The release of the mobile adaptation of Hero of Sparta has gone mostly unnoticed, overshadowed by the impressive 3D brawling of Hero of Sparta on iPhone. Even Gameloft itself has done little to promote this micro-screen version, which is almost unforgivable considering how desperately the mobile platform needs escapist arcade games like this.
Hero of Sparta isn't in an enviable position, being compared to one of the flashiest iPhone games thus far seen, but its development has clearly been approached with just as much dedication and vigour as the Apple iteration, and plays out with as much thumb-powered aggression as any miniaturised fighter we've seen for a long time.
You're thrown into the manly skirt and sandals of King Argos, just as he completes a one-man campaign against an evil cult worshipping the god Ariel. As the temple collapses, you're guided through a superbly transparent tutorial that feels as much a part of the game and story as any other part of Hero of Sparta, but eases you into the action and platforming aspects with slickness and refinement.
As you set out to sea on your way back to Greece, a shipwreck casts you ashore and alone on the island of the Oracle - with Argos unaware of how he came to be stranded.
Your mission to uncover the reason that Ariel still seems to have a presence in the world takes you across 13 levels (five more than the iPhone version, I might add) to the very peak of Mount Olympus to bring your wrath to the steps of the pantheon.
While the iPhone game has been compared at length to God of War, this mobile adaptation is more akin to classic 2D beat-'em-ups like Golden Axe (which, as fighting addicts will appreciate, is high praise indeed), with shades of the Bitmap Brothers's retro platformer Gods thrown in for good measure.
As you explore and fight, the action is shown from an isometric vantage point - allowing you move 'in and out' of the screen as you solve the rudimentary, physical puzzles so Argos can follow his quest.
But climbing a mountain requires some platform game aspects, and as you begin to ascend up and down through the wonderfully diverse levels, the view switches - seamlessly - to a side-on view. This subtle change of angle means you get the best of both genres - exploring, running and slaying in open terrain one minute, then shimmying along rock ledges and jumping from chasms the next.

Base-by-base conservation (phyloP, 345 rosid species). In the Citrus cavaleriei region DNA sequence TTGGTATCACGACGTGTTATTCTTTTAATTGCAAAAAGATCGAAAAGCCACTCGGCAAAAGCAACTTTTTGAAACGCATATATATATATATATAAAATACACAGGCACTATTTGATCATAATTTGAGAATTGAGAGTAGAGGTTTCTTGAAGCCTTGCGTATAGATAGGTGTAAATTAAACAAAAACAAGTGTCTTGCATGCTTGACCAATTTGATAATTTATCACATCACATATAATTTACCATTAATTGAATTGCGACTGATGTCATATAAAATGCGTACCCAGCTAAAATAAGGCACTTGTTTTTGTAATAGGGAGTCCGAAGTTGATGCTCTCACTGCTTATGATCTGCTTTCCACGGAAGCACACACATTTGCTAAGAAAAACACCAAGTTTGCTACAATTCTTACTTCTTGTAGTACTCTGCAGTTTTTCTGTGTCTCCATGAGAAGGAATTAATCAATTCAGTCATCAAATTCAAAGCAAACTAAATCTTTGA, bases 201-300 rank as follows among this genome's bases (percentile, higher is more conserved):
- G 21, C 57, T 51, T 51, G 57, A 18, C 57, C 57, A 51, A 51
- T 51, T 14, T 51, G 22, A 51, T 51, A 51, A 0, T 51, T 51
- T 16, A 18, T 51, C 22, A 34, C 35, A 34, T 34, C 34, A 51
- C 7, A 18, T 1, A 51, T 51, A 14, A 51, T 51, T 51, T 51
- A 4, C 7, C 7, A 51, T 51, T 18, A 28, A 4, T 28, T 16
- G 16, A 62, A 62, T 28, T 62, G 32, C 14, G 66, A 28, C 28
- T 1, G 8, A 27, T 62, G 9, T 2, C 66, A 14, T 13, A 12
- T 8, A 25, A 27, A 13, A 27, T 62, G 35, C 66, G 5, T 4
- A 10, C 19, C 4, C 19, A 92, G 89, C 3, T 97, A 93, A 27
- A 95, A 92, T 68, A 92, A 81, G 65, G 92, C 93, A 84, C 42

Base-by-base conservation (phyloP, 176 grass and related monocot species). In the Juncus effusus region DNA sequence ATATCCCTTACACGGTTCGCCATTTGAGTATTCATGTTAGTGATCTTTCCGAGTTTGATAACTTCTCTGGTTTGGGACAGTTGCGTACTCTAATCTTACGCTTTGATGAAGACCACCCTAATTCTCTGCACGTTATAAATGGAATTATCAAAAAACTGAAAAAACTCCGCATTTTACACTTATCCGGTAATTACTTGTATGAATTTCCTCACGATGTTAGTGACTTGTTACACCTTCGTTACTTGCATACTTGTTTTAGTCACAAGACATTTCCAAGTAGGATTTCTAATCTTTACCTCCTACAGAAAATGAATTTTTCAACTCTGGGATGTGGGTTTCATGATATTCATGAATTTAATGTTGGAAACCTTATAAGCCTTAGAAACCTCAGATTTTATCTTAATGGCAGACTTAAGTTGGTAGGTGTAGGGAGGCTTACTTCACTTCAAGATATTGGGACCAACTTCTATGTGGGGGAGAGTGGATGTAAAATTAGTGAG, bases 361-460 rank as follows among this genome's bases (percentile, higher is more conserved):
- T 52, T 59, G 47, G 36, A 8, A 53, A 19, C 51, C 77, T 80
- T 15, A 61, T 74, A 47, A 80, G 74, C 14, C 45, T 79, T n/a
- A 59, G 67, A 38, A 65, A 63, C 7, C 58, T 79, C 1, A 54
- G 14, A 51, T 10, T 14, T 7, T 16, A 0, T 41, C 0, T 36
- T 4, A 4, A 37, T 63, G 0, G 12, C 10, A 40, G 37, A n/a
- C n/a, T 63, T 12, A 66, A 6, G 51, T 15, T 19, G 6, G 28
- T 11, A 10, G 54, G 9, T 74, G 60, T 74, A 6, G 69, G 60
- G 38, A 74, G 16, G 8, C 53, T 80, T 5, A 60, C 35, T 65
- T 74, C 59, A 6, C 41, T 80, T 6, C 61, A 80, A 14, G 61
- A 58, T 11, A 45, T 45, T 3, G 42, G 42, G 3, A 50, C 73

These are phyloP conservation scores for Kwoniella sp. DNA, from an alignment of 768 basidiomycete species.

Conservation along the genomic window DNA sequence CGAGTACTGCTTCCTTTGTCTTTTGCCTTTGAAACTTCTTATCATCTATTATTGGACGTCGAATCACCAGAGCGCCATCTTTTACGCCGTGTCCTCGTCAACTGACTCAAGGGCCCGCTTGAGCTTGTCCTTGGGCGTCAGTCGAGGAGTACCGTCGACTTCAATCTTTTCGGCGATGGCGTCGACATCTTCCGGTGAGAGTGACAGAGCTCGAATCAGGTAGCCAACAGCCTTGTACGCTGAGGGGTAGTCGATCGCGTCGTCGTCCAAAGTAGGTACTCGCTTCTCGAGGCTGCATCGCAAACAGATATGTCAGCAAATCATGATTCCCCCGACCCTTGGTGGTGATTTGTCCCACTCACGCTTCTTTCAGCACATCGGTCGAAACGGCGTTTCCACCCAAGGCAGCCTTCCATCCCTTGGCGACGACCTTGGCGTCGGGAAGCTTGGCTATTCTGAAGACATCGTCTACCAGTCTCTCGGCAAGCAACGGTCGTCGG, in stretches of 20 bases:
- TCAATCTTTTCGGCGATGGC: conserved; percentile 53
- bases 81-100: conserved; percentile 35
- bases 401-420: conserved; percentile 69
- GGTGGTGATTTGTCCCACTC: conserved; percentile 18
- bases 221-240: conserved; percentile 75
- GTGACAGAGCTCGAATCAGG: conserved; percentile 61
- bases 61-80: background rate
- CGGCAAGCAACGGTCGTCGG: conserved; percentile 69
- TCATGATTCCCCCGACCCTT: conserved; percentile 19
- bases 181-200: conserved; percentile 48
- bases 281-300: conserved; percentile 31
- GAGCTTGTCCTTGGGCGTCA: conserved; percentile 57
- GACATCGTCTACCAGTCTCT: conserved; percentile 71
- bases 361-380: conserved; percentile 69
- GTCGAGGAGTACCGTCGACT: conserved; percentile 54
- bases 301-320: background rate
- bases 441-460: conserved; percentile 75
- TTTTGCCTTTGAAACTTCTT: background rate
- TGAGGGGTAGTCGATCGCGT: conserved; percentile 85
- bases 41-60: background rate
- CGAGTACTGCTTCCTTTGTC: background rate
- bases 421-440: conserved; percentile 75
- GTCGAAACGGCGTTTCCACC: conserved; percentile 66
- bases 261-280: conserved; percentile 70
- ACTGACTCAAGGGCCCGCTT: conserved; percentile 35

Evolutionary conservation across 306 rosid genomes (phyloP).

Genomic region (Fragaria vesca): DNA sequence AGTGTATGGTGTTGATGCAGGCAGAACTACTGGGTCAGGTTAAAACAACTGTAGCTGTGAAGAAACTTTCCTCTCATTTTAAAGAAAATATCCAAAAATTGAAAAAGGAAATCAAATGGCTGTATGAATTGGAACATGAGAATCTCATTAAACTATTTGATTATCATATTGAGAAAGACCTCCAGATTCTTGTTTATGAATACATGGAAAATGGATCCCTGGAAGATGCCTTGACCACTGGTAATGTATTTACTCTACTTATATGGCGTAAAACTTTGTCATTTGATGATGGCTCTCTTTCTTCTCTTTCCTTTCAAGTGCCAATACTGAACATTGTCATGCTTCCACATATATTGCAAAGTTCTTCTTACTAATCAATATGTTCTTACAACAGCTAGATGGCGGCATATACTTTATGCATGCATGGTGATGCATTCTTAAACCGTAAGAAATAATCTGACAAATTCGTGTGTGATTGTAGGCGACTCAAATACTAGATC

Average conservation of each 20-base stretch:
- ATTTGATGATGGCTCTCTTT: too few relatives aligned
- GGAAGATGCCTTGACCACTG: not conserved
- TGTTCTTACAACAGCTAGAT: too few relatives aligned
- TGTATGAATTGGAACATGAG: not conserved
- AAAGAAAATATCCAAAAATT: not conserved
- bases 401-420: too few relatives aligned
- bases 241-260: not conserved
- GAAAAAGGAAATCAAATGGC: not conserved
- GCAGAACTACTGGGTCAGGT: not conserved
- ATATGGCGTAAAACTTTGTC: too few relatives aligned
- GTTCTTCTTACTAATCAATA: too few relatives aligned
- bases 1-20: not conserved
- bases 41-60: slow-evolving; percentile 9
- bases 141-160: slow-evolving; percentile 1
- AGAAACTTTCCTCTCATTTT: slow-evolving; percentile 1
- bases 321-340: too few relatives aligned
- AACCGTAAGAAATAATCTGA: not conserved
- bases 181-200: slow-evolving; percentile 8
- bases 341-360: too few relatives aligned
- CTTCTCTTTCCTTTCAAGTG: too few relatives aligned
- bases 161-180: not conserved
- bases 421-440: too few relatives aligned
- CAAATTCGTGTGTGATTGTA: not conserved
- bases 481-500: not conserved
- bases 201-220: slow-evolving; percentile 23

The fighting pretty much boils down to mashing button '5', but this isn't as trite as it sounds. The game engine is just forgiving enough that Argos will make subtle, automatic changes in direction when an adversary explodes in a flash of blood and move on to the next.
But you don't spin around completely to attack the enemy behind you, so there's still just the right amount of dexterity needed to wage this one man war against all the diverse creatures of Greek mythology.
There are moments of quick-time button pressing, too (which generally aren't that welcome among the beat-'em-up fraternity) but aren't especially invasive and don't set you back a great deal when they inevitably fail. Along the way Argos collects power ups and extra weapons that gradually build up his arsenal to the point at which he's equipped to take on the heavens - as will you be thanks to the well balanced difficulty curve.
Because of the platforming and basic puzzle solving, Hero of Sparta is one of the few fighting games we can comfortably recommend to pocket gamers who prefer more cerebrally challenging games, but it still packs in the action.
It's also perfectly enjoyable for those who've already bought the iPhone version, since the extra levels and significantly different approach to the fighting make Hero of Sparta equally accessible on both platforms.
Once again a deplorable perversion of ancient Greek mythology proves to be massively entertaining, so if you're ready for another first class mobile beat-'em-up, there's enough in Hero of Sparta to slake your bloodlust well into the New Year.